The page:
3 It Follows (2014)
It Follows is one of few modern horrors to be hailed as truly original when it was released in 2014.
In a nutshell, a 19-year-old woman indulges in a fairly commonplace sexual encounter, only to find herself plagued by the sense that something is following her. Without giving too much away, she finds that the only way to rid herself of this relentless pursuing terror that only she can see, is by passing the curse onto someone else through a consensual sexual act.
Director David Robert Mitchell’s first movie was a coming-of-age indie flick The Myth of the American Sleepover, making this disturbing horror follow-up all the more shocking. The mysterious tale is a story of intimacy and sex, even as it is about horror and shame.
To explain too much would ruin the experience. It Follows is a suspenseful set-piece that lives up to the hype.
2 Honeymoon (AKA Luna De Miel) (2015)
Honeymoon, AKA Luna De Miel, opens in typical rom-com style as comically tragic Jorge tries and fails to speak to the object of his affection, his beautiful neighbor Isabel, in a series of cringe-inducing scenes.
Jorge is determined to live happily ever after with Isabel, not letting his shyness or even her current joyful marriage, get in his way.
The ruse of the jaunty opening serves to make the main substance of the story all the more disturbing. Jorge kidnaps Isabel, ties her up in his basement and performs a marriage ceremony. What follows is a colorless, clinical torture flick. To keep his new wife in line, Jorge resorts to an electric collar and various surgical punishments for her missteps and attempts to escape.
Mundane scenes such as Jorge washing Isabel in the shower while she weeps are shot unrelentingly close-up. The audience is placed at the kidnapper’s point of view, making them compliant in his cruel and gruesome actions.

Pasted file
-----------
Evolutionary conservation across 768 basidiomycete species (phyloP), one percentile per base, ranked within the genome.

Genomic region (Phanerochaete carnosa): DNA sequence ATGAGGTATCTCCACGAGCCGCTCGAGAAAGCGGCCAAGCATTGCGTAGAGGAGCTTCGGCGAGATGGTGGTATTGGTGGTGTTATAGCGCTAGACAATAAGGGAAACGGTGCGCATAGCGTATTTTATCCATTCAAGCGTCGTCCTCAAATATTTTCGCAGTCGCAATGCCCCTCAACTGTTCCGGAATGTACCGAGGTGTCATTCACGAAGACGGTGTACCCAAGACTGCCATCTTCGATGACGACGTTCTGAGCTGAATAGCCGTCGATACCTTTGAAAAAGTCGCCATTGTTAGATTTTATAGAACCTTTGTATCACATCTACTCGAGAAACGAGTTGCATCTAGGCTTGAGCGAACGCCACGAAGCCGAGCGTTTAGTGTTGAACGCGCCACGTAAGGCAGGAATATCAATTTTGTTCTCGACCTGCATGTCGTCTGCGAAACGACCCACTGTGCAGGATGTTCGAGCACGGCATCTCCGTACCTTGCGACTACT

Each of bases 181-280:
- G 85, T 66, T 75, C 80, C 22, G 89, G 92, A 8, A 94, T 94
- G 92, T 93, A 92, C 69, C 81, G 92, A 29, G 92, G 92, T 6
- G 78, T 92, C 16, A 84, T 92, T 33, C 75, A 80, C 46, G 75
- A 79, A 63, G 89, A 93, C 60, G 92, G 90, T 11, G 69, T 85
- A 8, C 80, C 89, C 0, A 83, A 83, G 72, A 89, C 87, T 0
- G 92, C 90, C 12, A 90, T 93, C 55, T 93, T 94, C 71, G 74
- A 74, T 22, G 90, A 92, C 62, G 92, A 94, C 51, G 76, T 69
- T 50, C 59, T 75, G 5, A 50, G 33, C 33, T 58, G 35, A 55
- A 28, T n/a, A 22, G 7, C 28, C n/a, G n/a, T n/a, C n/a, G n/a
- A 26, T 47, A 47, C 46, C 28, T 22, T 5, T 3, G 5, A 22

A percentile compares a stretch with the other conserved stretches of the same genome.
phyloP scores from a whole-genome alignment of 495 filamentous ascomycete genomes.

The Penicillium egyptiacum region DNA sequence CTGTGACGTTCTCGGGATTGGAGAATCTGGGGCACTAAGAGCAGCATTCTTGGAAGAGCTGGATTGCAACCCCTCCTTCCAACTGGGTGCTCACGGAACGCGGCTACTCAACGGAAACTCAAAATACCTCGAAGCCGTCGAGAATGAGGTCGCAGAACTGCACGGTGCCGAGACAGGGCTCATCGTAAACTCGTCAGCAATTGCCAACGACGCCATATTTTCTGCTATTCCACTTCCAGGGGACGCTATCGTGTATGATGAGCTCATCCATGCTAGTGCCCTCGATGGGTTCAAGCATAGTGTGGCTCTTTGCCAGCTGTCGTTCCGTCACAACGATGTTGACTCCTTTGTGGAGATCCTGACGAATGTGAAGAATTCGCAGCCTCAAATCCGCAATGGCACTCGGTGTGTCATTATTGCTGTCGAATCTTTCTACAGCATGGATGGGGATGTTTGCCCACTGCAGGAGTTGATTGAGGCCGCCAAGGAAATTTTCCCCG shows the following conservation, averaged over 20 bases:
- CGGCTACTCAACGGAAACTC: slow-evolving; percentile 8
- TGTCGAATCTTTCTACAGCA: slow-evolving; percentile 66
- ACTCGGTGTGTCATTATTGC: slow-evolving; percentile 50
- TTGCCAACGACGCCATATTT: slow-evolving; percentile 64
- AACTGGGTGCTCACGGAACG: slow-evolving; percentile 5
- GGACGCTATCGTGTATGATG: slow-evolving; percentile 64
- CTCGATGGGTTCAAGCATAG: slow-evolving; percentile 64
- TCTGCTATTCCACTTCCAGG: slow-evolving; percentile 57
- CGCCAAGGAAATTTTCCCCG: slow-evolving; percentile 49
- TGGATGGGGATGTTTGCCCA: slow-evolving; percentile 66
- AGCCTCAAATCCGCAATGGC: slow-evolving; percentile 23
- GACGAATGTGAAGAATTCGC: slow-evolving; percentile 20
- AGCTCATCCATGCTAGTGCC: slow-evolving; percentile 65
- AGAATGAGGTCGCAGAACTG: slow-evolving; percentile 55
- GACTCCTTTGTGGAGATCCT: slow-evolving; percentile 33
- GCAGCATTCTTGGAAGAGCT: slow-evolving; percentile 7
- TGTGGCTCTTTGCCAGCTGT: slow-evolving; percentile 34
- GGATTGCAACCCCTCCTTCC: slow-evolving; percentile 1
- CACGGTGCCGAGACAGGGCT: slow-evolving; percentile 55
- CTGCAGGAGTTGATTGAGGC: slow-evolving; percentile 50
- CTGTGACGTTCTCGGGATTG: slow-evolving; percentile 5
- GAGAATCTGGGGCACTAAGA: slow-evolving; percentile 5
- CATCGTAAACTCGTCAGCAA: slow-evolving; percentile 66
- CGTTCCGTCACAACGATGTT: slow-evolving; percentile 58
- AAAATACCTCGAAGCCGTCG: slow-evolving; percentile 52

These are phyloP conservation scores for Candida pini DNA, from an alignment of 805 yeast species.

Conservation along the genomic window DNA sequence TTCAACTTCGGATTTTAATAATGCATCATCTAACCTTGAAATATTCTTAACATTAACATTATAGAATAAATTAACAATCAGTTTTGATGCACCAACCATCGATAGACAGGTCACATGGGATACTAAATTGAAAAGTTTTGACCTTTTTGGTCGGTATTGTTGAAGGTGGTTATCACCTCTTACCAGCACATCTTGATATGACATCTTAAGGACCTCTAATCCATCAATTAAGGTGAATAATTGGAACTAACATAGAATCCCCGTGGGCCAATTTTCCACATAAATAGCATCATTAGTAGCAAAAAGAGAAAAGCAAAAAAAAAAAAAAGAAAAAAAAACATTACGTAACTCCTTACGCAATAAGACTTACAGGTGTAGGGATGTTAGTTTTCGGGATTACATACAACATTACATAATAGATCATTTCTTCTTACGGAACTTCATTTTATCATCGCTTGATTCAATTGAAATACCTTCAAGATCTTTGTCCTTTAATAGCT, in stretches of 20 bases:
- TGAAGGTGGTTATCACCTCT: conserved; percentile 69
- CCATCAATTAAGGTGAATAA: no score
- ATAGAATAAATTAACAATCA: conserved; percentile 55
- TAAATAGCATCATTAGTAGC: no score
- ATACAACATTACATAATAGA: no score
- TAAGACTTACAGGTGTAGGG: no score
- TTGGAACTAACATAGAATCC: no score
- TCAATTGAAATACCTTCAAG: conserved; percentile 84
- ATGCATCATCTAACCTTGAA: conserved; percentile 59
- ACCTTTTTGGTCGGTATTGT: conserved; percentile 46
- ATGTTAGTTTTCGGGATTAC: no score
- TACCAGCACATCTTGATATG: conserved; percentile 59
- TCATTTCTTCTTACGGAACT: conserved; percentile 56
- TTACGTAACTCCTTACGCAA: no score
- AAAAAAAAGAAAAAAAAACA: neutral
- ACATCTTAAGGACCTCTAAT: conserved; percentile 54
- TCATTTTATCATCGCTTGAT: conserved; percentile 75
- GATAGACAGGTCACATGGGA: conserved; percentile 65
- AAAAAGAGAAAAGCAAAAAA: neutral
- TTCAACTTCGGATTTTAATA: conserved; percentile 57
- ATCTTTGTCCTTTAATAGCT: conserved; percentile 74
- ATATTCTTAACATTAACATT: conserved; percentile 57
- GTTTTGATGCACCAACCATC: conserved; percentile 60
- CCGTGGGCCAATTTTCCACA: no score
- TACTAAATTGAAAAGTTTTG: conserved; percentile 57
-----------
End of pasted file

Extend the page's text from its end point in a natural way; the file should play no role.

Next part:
Stark and unsettling, this movie leaves you feeling uncomfortable and oddly guilty.
1 The Neon Demon (2016)
At the same time stylish and perverse, The Neon Demon shocked audiences when it debuted in Cannes.
Elle Fanning plays Jesse, an aspiring model who moves to Los Angeles to seek her fortune but swiftly finds her innocent beauty tainted by the gilded cruelty of the industry; her talent is (literally) devoured by her narcissistic fellow models.
Director Nicolas Winding Refn, of Drive (2011) fame, paints a picture that is surreal and stunning. In this polarizing movie, Elle is presented throughout as an object draped across the lurid scenes in which she features, but also as one unnervingly aware of the gazes upon her.
Glamour and fashion are depicted hand-in-hand with cannibalism and necrophilia. Either shallow or a masterpiece, one thing is certain: The Neon Demon is a hypnotic feast for the senses.
How many of these movies have you watched? Which horror movie disturbed you too much to finish? Let us know in the comments!